As Christians, we must never forget that as important as human thriving may be, human character is even more critical. And marriage most definitely shapes a person’s character. Over my nine years of marriage, I have learned invaluable lessons about selflessness, commitment, love, advocacy, confidentiality, service, compassion, kindness, and a whole host of other important character traits.

In a marriage, human thriving may help us do well for ourselves.   Human character, however, even when such character is forged through difficult and daunting marital circumstances, compels us to do good for our world. And good is something our broken world needs.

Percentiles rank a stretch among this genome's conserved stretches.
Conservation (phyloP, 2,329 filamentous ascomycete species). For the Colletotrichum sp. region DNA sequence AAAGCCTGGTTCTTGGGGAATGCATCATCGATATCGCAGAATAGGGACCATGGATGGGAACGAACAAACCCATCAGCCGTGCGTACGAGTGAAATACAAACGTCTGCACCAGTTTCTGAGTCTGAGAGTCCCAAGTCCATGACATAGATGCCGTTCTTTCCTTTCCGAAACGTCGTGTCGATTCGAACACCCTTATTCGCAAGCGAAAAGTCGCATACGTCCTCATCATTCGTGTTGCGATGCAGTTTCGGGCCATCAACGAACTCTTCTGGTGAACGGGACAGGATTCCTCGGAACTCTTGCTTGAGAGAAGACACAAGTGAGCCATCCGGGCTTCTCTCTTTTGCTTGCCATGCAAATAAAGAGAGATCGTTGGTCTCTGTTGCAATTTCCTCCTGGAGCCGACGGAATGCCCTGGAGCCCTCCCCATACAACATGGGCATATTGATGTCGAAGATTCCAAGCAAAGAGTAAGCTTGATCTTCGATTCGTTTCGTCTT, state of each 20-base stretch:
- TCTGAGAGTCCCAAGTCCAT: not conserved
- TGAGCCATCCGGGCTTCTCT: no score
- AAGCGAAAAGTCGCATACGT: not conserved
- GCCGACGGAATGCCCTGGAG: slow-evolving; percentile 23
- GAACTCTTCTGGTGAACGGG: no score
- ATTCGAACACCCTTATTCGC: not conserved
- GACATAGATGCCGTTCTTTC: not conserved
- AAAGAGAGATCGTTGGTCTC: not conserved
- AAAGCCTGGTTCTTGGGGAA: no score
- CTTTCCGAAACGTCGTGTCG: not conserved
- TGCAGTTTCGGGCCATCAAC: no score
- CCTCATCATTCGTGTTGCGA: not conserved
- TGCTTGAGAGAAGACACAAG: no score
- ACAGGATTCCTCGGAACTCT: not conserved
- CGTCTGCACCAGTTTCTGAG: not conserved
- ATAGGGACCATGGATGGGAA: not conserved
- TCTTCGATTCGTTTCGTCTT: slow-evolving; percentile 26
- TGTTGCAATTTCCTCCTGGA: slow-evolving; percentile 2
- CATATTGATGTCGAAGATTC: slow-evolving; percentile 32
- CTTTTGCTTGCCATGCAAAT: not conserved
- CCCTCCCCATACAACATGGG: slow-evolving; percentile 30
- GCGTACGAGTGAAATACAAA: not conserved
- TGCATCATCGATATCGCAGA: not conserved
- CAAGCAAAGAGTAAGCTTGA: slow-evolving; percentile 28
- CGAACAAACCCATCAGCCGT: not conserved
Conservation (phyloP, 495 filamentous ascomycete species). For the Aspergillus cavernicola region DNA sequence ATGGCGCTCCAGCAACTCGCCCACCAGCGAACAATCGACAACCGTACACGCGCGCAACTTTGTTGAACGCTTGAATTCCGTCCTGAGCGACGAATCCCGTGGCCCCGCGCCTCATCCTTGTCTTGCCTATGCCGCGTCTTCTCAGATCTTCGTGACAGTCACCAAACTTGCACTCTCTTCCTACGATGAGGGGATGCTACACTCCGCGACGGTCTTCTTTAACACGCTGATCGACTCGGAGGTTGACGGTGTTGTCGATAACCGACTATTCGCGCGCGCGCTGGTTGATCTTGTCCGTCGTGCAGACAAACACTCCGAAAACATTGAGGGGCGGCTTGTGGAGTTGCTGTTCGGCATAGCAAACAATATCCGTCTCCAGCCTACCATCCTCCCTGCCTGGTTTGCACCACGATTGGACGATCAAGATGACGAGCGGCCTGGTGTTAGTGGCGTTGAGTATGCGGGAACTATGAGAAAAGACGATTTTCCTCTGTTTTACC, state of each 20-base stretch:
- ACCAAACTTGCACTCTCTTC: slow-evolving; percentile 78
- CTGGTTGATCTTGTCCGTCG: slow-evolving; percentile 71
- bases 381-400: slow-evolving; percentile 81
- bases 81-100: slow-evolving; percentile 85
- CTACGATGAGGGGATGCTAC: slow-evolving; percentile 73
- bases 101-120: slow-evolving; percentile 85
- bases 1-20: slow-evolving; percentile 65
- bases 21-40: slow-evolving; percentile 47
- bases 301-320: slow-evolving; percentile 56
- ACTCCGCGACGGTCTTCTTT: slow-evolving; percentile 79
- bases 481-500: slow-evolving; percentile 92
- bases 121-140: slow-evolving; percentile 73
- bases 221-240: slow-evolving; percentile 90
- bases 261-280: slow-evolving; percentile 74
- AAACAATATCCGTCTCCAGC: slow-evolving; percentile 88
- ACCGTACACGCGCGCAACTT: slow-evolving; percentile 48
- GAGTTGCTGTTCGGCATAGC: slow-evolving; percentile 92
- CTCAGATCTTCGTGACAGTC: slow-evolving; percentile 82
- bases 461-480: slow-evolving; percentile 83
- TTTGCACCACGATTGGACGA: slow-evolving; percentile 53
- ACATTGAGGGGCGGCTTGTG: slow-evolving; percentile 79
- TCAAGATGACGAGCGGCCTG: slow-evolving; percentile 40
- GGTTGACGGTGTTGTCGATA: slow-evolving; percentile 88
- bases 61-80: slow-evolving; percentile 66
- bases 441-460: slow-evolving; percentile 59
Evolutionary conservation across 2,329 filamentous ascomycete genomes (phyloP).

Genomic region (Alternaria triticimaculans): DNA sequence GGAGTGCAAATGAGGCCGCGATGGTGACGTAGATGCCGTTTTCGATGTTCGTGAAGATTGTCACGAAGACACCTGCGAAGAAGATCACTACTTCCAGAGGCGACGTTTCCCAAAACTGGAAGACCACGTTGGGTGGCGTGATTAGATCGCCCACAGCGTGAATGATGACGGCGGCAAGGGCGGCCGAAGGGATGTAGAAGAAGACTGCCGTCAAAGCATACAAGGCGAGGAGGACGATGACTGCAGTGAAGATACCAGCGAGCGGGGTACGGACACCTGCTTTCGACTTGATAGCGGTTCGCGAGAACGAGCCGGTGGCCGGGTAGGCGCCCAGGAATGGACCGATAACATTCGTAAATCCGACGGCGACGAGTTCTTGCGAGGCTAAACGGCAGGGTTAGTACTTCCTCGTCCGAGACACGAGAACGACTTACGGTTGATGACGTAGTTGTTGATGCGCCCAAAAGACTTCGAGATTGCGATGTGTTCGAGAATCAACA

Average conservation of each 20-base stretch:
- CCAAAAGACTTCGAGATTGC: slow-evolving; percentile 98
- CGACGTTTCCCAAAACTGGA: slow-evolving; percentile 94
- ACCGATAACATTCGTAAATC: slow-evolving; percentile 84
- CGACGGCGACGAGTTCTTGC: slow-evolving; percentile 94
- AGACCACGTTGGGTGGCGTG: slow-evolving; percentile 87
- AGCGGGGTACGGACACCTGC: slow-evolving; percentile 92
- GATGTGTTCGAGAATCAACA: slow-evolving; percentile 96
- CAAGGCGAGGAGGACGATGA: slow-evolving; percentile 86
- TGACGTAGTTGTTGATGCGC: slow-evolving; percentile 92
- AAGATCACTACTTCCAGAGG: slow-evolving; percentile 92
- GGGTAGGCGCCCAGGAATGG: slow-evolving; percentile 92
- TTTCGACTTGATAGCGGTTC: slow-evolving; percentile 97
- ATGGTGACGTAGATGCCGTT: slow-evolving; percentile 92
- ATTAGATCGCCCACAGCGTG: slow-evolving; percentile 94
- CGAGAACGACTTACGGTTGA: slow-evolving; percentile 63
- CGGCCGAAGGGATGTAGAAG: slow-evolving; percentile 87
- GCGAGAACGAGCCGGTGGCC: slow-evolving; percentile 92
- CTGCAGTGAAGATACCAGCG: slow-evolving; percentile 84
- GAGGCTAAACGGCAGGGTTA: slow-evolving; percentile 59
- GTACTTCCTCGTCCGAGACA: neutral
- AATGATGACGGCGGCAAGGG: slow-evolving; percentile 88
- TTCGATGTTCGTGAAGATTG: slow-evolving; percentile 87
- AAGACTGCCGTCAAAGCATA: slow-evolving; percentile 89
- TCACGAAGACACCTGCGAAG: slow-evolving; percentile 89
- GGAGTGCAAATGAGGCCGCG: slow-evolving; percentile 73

Which is just another reason to get – and to stay – married.

___________________________________

[1] Trish Regan, “Regan: Marriage is going out of style, and that could hurt,” USA Today (6.1.2015).

[2] Sarah Knapton, “Marriage is more beneficial for men than women, study shows,” The Telegraph (6.11.2015).

June 15, 2015 at 5:15 am 2 comments


Follow Zach

Enter your email address to subscribe to Pastor Zach's blog and receive notifications of new posts by email.

Join 2,047 other followers


%d bloggers like this: